Quantity of Nike Shoes Income
QA = 2 Pairs IA = $20,000
QB = 3 Pairs IB = $40,000

Tom's demand curve is shown below. Notice, though, that instead of looking at what happens when the price changes, we are looking at what happens when someone's income changes.

As you can see, there is a positive relationship between income and Nike shoes purchased.

Let's plug our numbers into the elasticity equation.

E equals fraction numerator percent sign increment Q over denominator percent sign increment I end fraction equals fraction numerator begin display style 1 half end style over denominator begin display style fraction numerator 20 comma 000 over denominator 20 comma 000 end fraction end style end fraction equals fraction numerator 50 percent sign over denominator 100 percent sign end fraction equals 0.50

Performing the calculations, we see that we get an elasticity coefficient of a positive 0.50.

Again, the coefficient does matter in terms of the sign; it is not just absolute value. Therefore, that positive 0.50 tells us that the good is a normal good. If the coefficient were negative, the good would be an inferior good.

term to know
Income Elasticity
An economic measure of change in relation to income and demand for normal, inferior, and luxury goods

4a. Normal Goods
A normal good is a good for which demand increases as income increases.

Vacations are another example of a normal good or something we buy more of as our income goes up. Notice how when your income is $40,000, you are able to go on one vacation, whereas when your income is $80,000, you might go on three vacations in a year.

Quantity of Vacations Income
QA = 1 IA = $40,000
QB = 3 IB = $80,000

Let's plug our numbers into the elasticity equation.

E equals fraction numerator percent sign increment Q over denominator percent sign increment I end fraction equals fraction numerator begin display style 2 over 1 end style over denominator begin display style fraction numerator 40 comma 000 over denominator 40 comma 000 end fraction end style end fraction equals fraction numerator 200 percent sign over denominator 100 percent sign end fraction equals 2

The coefficient, if you plug the numbers in, would be a positive 2, which would indicate that vacations are a normal good.

term to know
Normal Goods
Goods for which demand increases as income increases

4b. Luxury Goods
However, vacations are also considered a luxury good. When coefficients are greater than 1, it means that our consumption of these goods increase by a greater percentage than the income increase. In this example, we were only able to afford one vacation before the income change.

A luxury good defined is a good that offers better quality and features which is consumed when income rises.

term to know
Luxury Goods
A good that offers better quality and features which is consumed when income rises

4c. Inferior Goods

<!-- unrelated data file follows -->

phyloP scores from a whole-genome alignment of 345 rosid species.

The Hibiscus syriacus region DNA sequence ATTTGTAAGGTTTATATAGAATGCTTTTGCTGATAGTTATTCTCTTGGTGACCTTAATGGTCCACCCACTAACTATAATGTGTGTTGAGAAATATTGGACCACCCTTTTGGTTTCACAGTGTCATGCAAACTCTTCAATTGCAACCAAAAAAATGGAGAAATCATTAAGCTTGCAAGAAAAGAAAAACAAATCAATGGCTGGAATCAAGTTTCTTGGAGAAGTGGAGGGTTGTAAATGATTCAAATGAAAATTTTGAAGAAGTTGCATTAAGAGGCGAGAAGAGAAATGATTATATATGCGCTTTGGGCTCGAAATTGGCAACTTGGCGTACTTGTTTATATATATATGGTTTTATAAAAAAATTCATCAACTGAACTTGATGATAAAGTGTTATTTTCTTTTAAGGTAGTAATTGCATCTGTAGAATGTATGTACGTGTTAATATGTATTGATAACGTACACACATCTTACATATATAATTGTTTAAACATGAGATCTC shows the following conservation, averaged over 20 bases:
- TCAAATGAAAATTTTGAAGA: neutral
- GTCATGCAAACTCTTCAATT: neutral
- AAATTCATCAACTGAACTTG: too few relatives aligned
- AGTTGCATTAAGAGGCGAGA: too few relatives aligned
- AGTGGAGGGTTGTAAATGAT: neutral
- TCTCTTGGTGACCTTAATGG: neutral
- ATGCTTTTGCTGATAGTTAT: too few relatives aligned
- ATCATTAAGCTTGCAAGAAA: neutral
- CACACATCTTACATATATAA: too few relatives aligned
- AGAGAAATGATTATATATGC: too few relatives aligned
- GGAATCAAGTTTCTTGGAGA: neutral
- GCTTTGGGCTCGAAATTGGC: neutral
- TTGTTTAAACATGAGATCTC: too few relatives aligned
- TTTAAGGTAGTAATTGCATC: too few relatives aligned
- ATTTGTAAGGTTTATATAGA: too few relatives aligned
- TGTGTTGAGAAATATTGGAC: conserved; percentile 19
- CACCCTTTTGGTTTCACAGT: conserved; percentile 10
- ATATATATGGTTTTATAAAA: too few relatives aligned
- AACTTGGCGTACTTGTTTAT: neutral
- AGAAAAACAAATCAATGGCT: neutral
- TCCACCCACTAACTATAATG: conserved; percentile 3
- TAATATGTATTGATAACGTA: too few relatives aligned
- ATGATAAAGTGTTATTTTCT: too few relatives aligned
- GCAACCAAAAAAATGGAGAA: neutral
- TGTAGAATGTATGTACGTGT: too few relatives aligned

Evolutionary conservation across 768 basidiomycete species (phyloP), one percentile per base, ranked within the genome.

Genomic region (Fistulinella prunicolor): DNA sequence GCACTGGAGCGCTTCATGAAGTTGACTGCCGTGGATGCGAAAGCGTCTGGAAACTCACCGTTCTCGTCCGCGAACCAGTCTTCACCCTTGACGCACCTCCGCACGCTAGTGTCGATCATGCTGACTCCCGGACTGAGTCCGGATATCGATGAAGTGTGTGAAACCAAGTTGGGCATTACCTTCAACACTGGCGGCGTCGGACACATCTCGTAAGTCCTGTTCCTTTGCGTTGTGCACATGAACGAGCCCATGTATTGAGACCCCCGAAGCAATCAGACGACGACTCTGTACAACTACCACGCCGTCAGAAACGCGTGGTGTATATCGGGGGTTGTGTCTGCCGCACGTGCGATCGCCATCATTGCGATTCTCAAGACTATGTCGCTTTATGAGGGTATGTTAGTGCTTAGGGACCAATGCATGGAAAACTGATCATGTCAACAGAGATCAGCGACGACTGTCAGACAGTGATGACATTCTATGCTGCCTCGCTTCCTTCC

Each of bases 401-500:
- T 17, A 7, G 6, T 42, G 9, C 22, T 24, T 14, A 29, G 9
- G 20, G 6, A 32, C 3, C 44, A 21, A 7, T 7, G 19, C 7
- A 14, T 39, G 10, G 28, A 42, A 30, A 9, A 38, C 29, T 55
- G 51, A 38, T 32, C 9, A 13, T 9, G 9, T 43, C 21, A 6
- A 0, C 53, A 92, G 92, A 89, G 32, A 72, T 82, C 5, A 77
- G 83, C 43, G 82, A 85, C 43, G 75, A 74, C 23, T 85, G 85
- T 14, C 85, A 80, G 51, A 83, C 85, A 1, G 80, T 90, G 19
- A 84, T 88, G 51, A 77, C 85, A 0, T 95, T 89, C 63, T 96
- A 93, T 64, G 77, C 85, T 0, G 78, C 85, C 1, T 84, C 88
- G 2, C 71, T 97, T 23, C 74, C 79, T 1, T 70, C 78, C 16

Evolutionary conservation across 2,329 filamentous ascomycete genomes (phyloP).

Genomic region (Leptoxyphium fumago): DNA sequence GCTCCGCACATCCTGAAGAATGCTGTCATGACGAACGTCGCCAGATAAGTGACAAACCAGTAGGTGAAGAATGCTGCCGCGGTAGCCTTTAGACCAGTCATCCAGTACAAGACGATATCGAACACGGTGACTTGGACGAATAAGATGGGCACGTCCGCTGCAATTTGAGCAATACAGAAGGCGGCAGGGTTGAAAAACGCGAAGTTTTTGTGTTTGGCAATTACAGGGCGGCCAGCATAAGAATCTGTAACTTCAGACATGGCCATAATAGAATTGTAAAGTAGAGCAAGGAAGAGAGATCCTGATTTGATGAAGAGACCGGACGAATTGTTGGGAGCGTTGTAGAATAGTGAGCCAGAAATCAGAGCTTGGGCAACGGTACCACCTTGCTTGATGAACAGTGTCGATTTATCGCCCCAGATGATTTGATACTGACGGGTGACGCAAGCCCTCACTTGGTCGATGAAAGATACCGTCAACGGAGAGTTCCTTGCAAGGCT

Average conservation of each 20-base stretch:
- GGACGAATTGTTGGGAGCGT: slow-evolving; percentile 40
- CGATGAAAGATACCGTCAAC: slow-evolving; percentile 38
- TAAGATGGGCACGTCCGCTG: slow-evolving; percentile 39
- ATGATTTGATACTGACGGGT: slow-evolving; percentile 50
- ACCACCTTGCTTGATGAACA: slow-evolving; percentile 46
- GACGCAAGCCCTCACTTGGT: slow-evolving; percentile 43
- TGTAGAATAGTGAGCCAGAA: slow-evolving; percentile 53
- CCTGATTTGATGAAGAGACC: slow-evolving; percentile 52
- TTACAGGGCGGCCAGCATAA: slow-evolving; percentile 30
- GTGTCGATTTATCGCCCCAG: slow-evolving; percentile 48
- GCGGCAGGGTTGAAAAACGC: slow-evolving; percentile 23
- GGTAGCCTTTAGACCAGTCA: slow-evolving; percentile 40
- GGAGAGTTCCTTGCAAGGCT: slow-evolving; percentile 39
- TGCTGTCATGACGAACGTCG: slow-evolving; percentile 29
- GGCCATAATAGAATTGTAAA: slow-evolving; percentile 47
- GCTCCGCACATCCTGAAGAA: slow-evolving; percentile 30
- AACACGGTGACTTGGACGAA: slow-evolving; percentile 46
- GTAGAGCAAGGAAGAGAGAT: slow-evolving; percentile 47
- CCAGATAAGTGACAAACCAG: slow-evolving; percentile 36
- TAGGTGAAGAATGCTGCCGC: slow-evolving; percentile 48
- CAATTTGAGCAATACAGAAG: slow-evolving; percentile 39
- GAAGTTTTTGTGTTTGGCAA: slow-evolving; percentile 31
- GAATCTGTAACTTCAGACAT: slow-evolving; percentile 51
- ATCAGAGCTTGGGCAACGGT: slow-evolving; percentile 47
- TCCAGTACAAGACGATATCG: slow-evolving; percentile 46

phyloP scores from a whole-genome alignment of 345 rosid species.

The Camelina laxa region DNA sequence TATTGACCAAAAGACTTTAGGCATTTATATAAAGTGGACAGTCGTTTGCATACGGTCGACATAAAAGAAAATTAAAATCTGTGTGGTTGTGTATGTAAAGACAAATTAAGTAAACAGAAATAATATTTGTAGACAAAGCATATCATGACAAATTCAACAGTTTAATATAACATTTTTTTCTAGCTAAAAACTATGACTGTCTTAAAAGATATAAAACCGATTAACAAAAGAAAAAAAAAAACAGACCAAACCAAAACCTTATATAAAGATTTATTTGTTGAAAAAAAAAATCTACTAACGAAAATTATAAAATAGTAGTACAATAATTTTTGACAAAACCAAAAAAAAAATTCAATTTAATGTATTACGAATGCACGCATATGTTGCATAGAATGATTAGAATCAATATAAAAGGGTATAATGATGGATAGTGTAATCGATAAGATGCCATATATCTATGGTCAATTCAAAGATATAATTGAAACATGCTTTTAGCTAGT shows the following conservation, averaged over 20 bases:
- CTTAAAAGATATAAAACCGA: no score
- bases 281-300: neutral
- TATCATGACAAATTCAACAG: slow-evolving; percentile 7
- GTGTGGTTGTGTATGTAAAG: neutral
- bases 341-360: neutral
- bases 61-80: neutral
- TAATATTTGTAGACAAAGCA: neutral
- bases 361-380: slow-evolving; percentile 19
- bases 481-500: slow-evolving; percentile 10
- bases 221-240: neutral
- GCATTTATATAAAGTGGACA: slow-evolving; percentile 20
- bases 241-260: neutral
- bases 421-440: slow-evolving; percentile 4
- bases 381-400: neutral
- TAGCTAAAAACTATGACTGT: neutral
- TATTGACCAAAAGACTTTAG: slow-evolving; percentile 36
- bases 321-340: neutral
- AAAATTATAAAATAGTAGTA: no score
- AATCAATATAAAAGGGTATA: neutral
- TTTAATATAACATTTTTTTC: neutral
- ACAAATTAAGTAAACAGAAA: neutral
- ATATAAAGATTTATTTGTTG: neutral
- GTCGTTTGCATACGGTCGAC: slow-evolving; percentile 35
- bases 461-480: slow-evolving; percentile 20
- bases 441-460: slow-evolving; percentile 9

Lastly, generic cereal is an example of an inferior good because you can see that as our income goes up, the quantity purchased goes down.

For the above example, let's plug our numbers into the elasticity equation.

E equals fraction numerator percent sign increment Q over denominator percent sign increment P end fraction equals fraction numerator begin display style fraction numerator short dash 50 over denominator 50 end fraction end style over denominator begin display style fraction numerator 20 comma 000 over denominator 40 comma 000 end fraction end style end fraction equals fraction numerator short dash 100 percent sign over denominator 50 percent sign end fraction equals short dash 2

The coefficient is negative, which indicates an inferior good, or one for which demand decreases as income increases.

term to know
Inferior Goods
Goods for which demand decreases as income increases

Income Elasticity Coefficients
E < 0 Inferior Good
E > 0 Normal Good
E > 1 Luxury Good


summary
Today we learned that elasticity measures how responsive consumers and producers are to a price change of a good itself or of a related good, and how responsive consumers are to an income change. We learned about the differences between perfectly inelastic, inelastic, perfectly elastic, elastic, and unit elastic. Lastly, we learned about three different types of elasticity: own-price elasticity, cross-price elasticity, and income elasticity, exploring examples of normal goods, luxury goods, and inferior goods.

Source: Adapted from Sophia instructor Kate Eskra.

Terms to Know
Cross-Price Elasticity

Change of demand (supply) that occurs due to change in price of substitutes or complements.

Elasticity

Measurement of change in quantity demanded (supplied) which indicates the sensitivity of one variable to characteristics of another variable or income.

Income Elasticity

An economic measure of change in relation to income and demand for normal, inferior, and luxury goods.

Inferior Goods

Goods for which demand decreases as income increases.

Luxury Goods

A good that offers better quality and features which is consumed when income rises.

Normal Goods

Goods for which demand increases as income increases.

Own-Price Elasticity

Elasticity of demand (supply) when the price of a good changes, keeping all other variables and goods separate.